Each has his own ideal of super hero, invincible or that mythical figure who comes out of nowhere and magically solve all problems. It is typical of the heroes bring normalcy where absolute chaos prevails.
My personal hero is Gene Kranz, the former NASA’s Flight Director from Mercury Program until the Hubble Telescope launch. Let’s see why:
It’s starts with a tragedy. On January 27th, 1967 Apollo 1 astronauts Gus Grissom, Ed White, and Roger Chaffee died in fire during a practice exercise. In the next meeting, Kranz addressed his crew, delivering what became known as the Kranz Dictum. Despite the fact that it is conducted at the members of Mission Control only, Kranz’s words transcend that narrow audience. His will to honesty, purpose, and perfection are the heart of this man’s lesson to us all.
I plead you to read his words in full. Pay close attention to his unequivocal sense of personal accountability and the clarity of his commands that he and those who will work under him will hold themselves to only the most rigorous standards. The speech is brief but plentiful. Its two paragraphs contain great lessons of management and responsibility.
”Spaceflight will never tolerate carelessness, incapacity, and neglect. Somewhere, somehow, we screwed up. It could have been in design, build, or test. Whatever it was, we should have caught it. We were too gung ho about the schedule and we locked out all of the problems we saw each day in our work. Every element of the program was in trouble and so were we. The simulators were not working, Mission Control was behind in virtually every area, and the flight and test procedures changed daily. Nothing we did had any shelf life. Not one of us stood up and said, ‘Dammit, stop!’ I don’t know what Thompson’s committee will find as the cause, but I know what I find. We are the cause! We were not ready! We did not do our job. We were rolling the dice, hoping that things would come together by launch day, when in our hearts we knew it would take a miracle. We were pushing the schedule and betting that the Cape would slip before we did.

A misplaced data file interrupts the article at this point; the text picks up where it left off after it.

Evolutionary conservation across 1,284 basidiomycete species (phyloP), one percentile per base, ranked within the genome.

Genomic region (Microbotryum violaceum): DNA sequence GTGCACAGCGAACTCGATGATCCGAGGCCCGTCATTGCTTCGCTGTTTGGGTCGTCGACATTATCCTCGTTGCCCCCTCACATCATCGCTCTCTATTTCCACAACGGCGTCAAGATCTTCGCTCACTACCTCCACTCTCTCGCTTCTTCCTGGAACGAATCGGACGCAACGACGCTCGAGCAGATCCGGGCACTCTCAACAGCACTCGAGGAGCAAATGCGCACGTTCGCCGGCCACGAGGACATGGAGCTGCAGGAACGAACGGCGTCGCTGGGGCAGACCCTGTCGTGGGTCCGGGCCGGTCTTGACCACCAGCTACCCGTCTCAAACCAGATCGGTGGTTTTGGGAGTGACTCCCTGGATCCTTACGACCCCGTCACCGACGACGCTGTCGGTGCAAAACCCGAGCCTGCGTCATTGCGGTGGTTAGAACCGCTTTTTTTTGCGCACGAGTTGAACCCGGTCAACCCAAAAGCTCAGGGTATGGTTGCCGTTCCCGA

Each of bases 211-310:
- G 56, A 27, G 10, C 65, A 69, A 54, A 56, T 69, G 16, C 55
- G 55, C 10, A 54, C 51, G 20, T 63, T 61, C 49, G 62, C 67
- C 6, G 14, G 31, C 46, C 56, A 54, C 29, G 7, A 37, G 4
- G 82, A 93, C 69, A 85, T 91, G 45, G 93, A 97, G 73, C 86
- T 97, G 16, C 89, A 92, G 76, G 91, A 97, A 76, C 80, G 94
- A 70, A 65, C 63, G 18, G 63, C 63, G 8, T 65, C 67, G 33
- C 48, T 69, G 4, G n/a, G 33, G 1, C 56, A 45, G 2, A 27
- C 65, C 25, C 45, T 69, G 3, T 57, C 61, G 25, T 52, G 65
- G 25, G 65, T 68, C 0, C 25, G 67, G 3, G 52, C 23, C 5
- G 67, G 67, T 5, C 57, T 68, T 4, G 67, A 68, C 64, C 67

From this day forward, Flight Control will be known by two words: ‘Tough’ and ‘Competent.’Tough means we are forever accountable for what we do or what we fail to do. We will never again compromise our responsibilities. Every time we walk into Mission Control we will know what we stand for. Competent means we will never take anything for granted. We will never be found short in our knowledge and in our skills. Mission Control will be perfect. When you leave this meeting today you will go to your office and the first thing you will do there is to write ‘Tough and Competent’ on your blackboards. It will never be erased. Each day when you enter the room these words will remind you of the price paid by Grissom, White, and Chaffee. These words are the price of admission to the ranks of Mission Control.”
Words for life!